Facebook is toxic. It’s an incredible tool, an ingenious creating, allowing potentially unlimited communication between anyone with internet access, but psychologically it is an absolute nightmare. When I’m feeling crap, and I go on Facebook to distract myself, I invariably feel more crap after five minutes of scrolling. Why? Because I’m warmly greeting by a glistening barrage of how wonderfully blissful everyone else’s life is in comparison to my own. Jack got a new car, Amy got married, Simon managed to drink two entire boxes of red wine at that incredibly exclusive party and Anastasia continues to discover new filters to emphasise her perfect body. Nobody posts the bad stuff because we don’t like to show it off, and so our feed is simply a continued reminder of others’ successes. To compensate, we put our own super-hot selfies and achievement-photos up to demonstrate that we, too, are surviving in this world of cloying perfection, and to lap up the modern day heroin that is the Facebook ‘like’.

I stopped going on facebook. It made me so happy. I spent time thinking about my own plans and the friends that I genuinely enjoyed the company of, feeling no need for validation from the strangers that I knew deep down, at least in part, resented me for any achievement that I plastered across my wall. And why wouldn’t they? If I walked around Trafalgar Square with an A1 poster with my own face on it, shouting ‘This is me on my super-expensive holiday!’ passers-by would probably be want to tell me exactly where to shove it, or have a go themselves.

I lie… I didn’t stop completely. It’s a really good way to organise events and share photos, and occasionally link ridiculous cat videos to equally bored colleagues. Equally, I’ll totally admit that I get a warm buzz inside when someone likes a post or photo of mine, but it feels so much better when I know I put it there so my mum could see it while she was away, rather than to see how many likes I could rack up.

Redefine Success

 

The obvious social markers of ‘success’ are usually money and popularity. A big house in a sought-after neighbourhood and nice clothes that demonstrate your lack of concern for financial minutiae.

I tried to stop caring about money. I couldn’t completely not care because sometimes it would be nice not to have to think about whether I could afford that coffee in the morning, and sure if you offered me a stack of free cash I’m not exactly going to turn it down (I might question your source first). But I’m not obsessing about money.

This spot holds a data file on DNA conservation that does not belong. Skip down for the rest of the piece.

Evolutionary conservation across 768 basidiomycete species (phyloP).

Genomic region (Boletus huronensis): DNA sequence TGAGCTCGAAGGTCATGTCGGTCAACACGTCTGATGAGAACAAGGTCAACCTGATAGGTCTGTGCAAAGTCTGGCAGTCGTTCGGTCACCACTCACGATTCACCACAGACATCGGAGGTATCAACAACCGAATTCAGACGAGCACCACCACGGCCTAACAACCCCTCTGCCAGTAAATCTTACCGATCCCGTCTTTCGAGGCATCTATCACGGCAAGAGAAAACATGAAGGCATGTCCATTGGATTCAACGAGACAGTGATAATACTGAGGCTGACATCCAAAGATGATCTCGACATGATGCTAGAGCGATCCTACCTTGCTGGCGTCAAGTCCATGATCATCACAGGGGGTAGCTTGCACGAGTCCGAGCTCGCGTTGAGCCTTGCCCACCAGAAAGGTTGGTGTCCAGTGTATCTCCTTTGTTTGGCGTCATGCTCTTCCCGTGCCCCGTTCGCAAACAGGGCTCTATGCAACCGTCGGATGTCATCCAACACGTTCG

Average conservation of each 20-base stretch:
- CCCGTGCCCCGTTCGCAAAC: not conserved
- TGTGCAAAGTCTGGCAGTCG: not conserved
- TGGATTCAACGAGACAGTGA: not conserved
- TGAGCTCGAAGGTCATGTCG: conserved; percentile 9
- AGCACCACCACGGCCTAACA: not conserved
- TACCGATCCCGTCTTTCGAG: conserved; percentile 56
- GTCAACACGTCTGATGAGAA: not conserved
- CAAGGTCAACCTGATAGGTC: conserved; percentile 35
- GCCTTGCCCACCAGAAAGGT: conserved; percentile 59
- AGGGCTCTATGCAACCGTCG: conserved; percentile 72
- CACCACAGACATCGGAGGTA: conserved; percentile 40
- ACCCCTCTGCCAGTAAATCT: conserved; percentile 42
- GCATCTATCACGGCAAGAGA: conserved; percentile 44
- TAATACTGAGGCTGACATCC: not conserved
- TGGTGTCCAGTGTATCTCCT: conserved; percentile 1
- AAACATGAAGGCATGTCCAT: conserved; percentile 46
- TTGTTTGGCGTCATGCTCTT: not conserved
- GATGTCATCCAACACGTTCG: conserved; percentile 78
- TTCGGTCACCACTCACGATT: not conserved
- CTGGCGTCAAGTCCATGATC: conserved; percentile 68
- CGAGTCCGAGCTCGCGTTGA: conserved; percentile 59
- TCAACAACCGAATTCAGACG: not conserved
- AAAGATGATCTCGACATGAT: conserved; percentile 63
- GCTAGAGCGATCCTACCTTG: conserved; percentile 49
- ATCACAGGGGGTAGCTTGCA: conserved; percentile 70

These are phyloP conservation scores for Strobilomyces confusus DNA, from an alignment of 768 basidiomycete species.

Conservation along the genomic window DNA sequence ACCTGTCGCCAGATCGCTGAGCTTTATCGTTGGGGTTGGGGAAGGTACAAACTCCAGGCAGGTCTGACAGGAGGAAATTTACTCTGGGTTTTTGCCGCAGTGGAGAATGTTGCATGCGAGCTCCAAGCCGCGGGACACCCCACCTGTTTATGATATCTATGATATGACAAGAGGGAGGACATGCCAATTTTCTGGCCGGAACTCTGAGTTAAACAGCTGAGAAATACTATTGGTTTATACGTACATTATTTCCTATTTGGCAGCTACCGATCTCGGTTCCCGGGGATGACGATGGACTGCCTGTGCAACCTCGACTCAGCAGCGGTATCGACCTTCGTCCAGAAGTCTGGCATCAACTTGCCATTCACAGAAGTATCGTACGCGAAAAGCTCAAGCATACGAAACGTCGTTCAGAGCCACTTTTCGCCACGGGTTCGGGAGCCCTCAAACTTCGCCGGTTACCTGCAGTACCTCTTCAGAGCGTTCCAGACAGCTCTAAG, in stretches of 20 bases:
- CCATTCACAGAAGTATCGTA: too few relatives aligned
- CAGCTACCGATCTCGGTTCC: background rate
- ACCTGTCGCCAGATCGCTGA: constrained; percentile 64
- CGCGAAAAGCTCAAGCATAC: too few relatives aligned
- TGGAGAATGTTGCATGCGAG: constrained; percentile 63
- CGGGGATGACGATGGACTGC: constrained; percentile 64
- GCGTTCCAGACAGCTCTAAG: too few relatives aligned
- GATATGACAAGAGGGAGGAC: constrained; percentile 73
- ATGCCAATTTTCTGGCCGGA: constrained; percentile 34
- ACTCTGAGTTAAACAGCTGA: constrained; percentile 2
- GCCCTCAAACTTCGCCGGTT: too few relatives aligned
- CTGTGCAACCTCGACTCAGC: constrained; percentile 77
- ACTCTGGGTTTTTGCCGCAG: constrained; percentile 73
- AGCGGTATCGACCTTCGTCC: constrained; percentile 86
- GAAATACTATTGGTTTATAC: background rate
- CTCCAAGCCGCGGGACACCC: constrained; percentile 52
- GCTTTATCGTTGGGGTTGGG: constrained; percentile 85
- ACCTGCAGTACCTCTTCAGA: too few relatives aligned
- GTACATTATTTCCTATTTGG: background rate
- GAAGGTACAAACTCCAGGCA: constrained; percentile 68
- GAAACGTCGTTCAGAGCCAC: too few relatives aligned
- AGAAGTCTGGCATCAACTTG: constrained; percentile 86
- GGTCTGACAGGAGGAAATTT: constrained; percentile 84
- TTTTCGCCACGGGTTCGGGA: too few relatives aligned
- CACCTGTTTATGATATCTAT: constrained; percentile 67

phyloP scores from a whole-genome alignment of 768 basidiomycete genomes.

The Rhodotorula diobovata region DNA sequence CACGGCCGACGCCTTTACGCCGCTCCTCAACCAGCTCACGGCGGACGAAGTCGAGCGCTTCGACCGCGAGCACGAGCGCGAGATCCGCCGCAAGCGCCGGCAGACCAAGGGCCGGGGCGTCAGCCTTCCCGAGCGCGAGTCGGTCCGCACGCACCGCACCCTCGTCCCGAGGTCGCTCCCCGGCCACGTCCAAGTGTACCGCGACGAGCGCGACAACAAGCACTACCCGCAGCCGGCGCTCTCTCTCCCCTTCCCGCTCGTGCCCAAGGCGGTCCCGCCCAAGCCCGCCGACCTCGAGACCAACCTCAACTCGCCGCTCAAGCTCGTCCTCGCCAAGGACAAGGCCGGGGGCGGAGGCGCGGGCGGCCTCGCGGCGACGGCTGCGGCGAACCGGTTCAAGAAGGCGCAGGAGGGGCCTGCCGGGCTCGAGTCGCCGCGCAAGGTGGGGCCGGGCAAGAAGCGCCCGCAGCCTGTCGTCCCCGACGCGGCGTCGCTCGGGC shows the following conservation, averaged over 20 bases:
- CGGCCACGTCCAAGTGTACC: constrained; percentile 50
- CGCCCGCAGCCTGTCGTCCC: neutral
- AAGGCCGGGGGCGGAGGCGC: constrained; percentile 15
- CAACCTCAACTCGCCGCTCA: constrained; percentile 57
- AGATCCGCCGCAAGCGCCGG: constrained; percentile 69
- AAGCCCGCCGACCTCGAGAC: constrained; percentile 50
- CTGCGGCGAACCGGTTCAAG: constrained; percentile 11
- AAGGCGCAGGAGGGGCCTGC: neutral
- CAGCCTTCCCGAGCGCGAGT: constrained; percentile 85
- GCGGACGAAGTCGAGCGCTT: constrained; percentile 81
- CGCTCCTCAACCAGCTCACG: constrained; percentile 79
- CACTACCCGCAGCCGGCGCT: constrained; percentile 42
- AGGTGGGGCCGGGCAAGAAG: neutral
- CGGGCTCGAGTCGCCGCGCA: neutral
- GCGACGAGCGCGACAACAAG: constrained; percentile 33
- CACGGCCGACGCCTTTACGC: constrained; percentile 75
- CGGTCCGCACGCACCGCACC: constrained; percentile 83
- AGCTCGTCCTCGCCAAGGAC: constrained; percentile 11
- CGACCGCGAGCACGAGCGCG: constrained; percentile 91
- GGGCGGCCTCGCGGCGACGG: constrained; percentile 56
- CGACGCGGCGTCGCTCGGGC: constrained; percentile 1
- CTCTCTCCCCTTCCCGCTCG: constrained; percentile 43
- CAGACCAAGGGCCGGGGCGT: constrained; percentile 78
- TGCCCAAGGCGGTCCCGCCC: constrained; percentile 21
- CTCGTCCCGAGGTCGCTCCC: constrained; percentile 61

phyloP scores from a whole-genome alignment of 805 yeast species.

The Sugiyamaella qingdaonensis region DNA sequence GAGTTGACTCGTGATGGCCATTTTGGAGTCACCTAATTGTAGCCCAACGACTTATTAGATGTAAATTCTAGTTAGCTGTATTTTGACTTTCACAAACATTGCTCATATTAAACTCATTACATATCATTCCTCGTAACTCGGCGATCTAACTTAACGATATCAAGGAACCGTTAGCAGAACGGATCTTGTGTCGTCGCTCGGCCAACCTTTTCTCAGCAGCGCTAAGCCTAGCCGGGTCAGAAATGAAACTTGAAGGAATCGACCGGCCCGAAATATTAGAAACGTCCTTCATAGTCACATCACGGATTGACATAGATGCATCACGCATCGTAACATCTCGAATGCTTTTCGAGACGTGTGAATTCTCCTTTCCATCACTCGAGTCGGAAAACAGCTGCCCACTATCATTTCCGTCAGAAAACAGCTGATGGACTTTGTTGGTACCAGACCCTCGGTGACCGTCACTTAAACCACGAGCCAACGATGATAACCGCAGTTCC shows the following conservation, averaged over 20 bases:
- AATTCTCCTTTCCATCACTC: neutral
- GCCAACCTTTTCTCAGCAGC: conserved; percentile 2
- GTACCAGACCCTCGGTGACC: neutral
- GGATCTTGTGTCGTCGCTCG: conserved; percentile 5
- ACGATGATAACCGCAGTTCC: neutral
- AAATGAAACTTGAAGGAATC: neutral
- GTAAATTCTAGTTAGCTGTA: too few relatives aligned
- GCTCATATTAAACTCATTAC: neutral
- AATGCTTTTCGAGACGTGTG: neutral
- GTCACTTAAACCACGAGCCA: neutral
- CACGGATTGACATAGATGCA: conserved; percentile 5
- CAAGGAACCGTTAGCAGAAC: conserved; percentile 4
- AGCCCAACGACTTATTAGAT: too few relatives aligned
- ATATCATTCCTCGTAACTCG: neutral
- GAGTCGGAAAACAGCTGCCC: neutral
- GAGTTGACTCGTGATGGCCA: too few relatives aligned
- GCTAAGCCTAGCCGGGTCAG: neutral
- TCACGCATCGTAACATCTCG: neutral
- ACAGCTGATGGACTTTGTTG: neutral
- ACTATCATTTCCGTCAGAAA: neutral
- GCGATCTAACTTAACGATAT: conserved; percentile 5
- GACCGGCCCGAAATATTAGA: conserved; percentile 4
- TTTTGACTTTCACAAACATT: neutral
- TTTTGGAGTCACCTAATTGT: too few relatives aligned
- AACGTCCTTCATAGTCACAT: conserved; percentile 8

I used to see people with loads of spare cash and assume that they were happier than me. Sure money brings freedom, nicer possessions and the ability to partake in enjoyable experinces more often, but there are two critical things I force myself to remember when I find myself envying that nice watch on the tube :


– I don’t know what that person sacrificed to get that money

– the human brain is the most remarkable learning machine on the planet

Why the second point? Notice how quickly you get used to stuff when you practice a lot? Like driving or using your phone? Your brain adapts to its environment extremely quickly – it’s a very useful survival skill. However it also very quickly starts searching for more – another great way to survive.

I’ve found that whenever I’ve changed something in my routine, such as buying nicer food or getting a new phone, within a few weeks or months I’ve quickly forgotten how much of a luxury it is, and it has become the new normality. My baseline assumption of what I expect my life to include has simply absorbed this new, expensive addition, and business continues as normal. However when I deliberately avoid incorporating something nice that I probably could just about afford into my life, I look forward with a childish eagerness to the one day per week/month/year that I allowed myself to indulge. It’s such a treat to go out for dinner once a month. I get so excited about buying Tesco finest aberdeen angus burgers. It sounds tragic, but it’s the opposite. I get a massive hit of enjoyment off a tiny increase in expenditure, far more than anyone who’s used to that lifestyle everyday, and like an unshakeable addiction, greater and greater doses of glamour and expense are needed to bring such a rush.

What’s my point? By not having lots of nice stuff all the time, I get more enjoyment out of simple everyday things that other people wouldn’t grant a second thought. As a result, buy not having as much money, I’m more happy. Weird.

I just saw a man in an Armani suit walk on the train with his Ipad blasting through his £300 headphones. Poor soul.

Measure you against you

 

What makes me happy is progress. I don’t care what that progress is, as long as I am getting better at something, or someone else is getting happier, I’m happy. It says so right there in the big five. So it makes absolutely no sense to use other people as a mark of your own achievement. They’ll have their own goals, their own achievements and problems, and their own motivational tools. Chances are if they’re out in public, they’re hiding what’s bothering them and putting on their best ‘everything’s going great’ face, which is only going to make you feel worse. I’d be lying if I said I totally didn’t care what other people think of me, because it’s natural to want to be liked – evolutionarily it improves your chances of survival if you’re accepted into a group – but I have always inflated the importance of other people’s opinions in my own mind, as if they had some great insight into what was expected, or sociably acceptable, and it was tiresome trying to compete with an apparently insurmountable level of expectation. Interestingly what I discovered when I stopped putting so much effort into pleasing other people, and started to focus on just doing what I enjoyed, other people started to show more interest in what I was doing, and what I thought. I was always caring what other people would think. My only regret is that I hadn’t realised that it couldn’t matter less at an earlier age.